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After four days of FOSDEM and CfgMgmtCamp, you might suspect that people would be too tuckered out to turn up for one more day of conference – but you'd be wrong. More than 80 people, almost all who'd been at FOSDEM and CfgMgmtCamp, turned up last Wednesday in Ghent for the first Infrastructure.Next.
The idea for Infrastructure.Next is to focus on "the future of the datacenter," whether that be specific technologies, best practices, or culture that will enable teams to adapt and evolve as needed.
From CentOS to Containers to DevOps Culture
What's the optimal length for a talk? These days, more and more events are settling on 30-minute talks for high-level concept talks. An hour is, truly, a daunting amount of time to fill – and with some preparation and practice, most speakers can distill their ideas and content into a 30-minute talk that will be more likely to retain the audience's attention. So, with one or two exceptions, we set the time limit to 30 minutes for the speakers, with good results.
What a group of speakers we had, too! The day kicked off with CentOS contributor Jim Perrin, who walked through the recent changes in the CentOS community and a preview of what people could expect from CentOS in the near future. (Not to mention, how they can get involved directly to help influence CentOS and be part of the community.)
David Nalley of Citrix and a PMC member for Apache CloudStack gave an excellent talk on the operational requirements for cloud. This was an interesting contrast to Brian Proffitt's talk immediately after, which asked whether cloud was really necessary for every organization. Had we a bit more time, it would have been interesting to put Proffitt, Nalley, and a few other speakers on a panel for their views on where data centers are (or should be) going this year.
Data centers do not live by IaaS alone, though. Diane Mueller finished the morning talks with a discussion about PaaS, specifically OpenShift, and the benefits it confers for organizations.
Michael Ducy of Chef was on hand to reprise his talk from the London Cloud Summit, "The Road to Hybrid Cloud is Paved with Automation." As in London, Ducy's talk inspired quite a bit of conversation – though it was a bit more difficult to engage the audience in the much larger room.
We also had a few good down-and-dirty technical talks on using specific technologies, courtesy of Doron Fediuck and Rich Bowen. Fediuck explained how to extend oVirt to fit your needs, with a couple of fun examples. Bowen discussed the importance of measurement and explained how to use OpenStack Ceilometer, which also kicked off some interesting discussions on monitoring and the right way to use such tools.
John Mark Walker and Sam Kottler had interesting talks that looked at emerging technologies. Walker, community leader for Gluster, discussed the future of data management, while Kottler looked at the changes in application deployment and how containerization is going to influence app deployment.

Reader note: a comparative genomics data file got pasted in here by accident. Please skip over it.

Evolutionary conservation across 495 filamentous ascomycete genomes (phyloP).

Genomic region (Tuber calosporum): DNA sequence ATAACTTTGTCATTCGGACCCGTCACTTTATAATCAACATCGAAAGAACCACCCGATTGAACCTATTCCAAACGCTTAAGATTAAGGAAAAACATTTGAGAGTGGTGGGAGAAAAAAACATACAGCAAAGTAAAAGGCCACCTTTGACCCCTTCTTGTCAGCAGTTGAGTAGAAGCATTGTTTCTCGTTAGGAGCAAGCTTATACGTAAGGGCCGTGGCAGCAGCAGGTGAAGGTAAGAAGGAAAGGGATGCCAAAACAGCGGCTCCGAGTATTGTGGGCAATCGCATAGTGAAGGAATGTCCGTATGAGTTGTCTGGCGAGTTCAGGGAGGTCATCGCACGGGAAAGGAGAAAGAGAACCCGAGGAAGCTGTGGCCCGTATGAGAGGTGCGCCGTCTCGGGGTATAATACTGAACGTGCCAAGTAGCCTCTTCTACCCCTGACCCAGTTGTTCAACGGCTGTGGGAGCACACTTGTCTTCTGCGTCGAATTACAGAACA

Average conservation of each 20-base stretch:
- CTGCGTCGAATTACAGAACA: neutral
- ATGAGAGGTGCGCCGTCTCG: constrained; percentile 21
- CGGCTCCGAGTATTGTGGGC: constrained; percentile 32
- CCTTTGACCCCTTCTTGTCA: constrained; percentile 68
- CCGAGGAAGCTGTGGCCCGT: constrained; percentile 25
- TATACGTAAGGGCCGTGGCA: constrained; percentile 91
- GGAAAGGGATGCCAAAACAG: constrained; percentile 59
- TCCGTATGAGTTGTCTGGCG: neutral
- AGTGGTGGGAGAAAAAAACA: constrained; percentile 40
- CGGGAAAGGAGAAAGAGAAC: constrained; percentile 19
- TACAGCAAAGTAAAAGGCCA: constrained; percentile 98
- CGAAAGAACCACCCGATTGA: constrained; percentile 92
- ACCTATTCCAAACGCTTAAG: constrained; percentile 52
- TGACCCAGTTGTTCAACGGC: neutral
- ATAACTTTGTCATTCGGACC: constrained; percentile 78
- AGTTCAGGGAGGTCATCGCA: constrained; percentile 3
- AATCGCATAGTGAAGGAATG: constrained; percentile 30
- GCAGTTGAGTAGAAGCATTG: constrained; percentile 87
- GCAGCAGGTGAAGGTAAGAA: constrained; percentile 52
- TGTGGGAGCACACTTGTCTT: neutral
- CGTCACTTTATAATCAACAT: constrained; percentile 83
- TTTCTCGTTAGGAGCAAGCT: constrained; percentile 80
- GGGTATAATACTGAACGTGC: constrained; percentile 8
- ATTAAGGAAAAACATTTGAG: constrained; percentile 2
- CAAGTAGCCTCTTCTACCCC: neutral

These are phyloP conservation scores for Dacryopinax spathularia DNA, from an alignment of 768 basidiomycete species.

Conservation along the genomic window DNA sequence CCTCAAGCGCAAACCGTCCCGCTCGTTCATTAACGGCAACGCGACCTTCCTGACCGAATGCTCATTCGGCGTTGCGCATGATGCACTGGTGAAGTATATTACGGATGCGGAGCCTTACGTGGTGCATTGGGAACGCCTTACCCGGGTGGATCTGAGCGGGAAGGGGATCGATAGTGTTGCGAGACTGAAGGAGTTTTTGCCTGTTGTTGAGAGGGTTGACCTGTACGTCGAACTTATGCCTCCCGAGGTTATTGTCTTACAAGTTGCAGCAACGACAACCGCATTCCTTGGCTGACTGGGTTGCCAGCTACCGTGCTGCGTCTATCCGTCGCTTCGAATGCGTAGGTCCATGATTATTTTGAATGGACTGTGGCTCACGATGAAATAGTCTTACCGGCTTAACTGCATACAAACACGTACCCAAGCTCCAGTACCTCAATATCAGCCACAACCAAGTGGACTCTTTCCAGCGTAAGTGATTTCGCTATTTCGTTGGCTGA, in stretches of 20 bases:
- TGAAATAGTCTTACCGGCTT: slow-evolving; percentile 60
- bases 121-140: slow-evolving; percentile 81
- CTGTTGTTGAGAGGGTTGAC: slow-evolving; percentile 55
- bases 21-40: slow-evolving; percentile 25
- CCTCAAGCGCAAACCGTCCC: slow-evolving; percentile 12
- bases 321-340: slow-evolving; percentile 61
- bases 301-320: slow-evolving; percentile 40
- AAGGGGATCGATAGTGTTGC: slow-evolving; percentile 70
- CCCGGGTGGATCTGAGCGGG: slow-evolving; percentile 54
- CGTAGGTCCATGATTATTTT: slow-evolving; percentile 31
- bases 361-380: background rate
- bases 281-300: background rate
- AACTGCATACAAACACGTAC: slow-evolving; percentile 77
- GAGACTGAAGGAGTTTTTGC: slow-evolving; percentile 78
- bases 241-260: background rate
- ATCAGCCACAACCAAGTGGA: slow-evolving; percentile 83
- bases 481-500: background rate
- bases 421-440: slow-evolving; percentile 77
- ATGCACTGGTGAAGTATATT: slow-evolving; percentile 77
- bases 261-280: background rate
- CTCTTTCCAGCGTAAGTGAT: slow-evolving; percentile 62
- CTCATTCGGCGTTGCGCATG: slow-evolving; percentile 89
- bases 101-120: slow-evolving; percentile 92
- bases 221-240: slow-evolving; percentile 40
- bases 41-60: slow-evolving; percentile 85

Leslie Hawthorn, community manager for Elasticsearch, discussed how organizations could apply DevOps principles for "happier, more productive people." Not in terms of "if you're practicing DevOps, you'll have happier people," but actually using the principles around working with people in your organization. It was an approach I hadn't previously considered, but it certainly made sense.
The closing talk for Infrastructure.Next came from Fedora Project Leader Robyn Bergeron, "You won't believe the amazing things you ALREADY KNOW about DevOps from working in an open source community!" The tongue-in-cheek Upworthy-styled title aside, it was a really solid discussion and a great close for a long day of talks.
The event was sponsored by Red Hat, but would also not have been possible without the cooperation of our hosts from the University College Gent and the CfgMgmtCamp organizers. The facilities were top-notch, and everything went off without a hitch thanks to their assistance.
Is Bigger Better?
Contrasted with the London Cloud Summit the audience was a tad more subdued. No doubt, part of this was due to event fatigue. After three or four days of conferences, the spirit may be willing, but the flesh is just barely getting by on coffee and sheer willpower.
But, more than that, a larger crowd and larger room plays against the feeling of intimacy required to have a really good interaction. As we plan more events for 2014, we need to find a sweet spot between reaching the most people and ensuring that those in attendance are deeply engaged and getting the most out of the event.
Next Stop, Los Angeles
If you missed Infrastructure.Next in Ghent, or just didn't get enough the first time out, you can sign up for Infrastructure.Next @ SCALE. Co-located with SCALE 12x, tickets are free but registration is required. Sign up today!
We're also looking to co-locate Infrastructure.Next with other events. If you have an event we should consider, please get in touch!
About the author
Joe Brockmeier is the editorial director of the Red Hat Blog. He joined Red Hat in 2013 as part of the Open Source and Standards (OSAS) group, now the Open Source Program Office (OSPO). Prior to Red Hat, Brockmeier worked for Citrix on the Apache OpenStack project, and was the first OpenSUSE community manager for Novell between 2008-2010.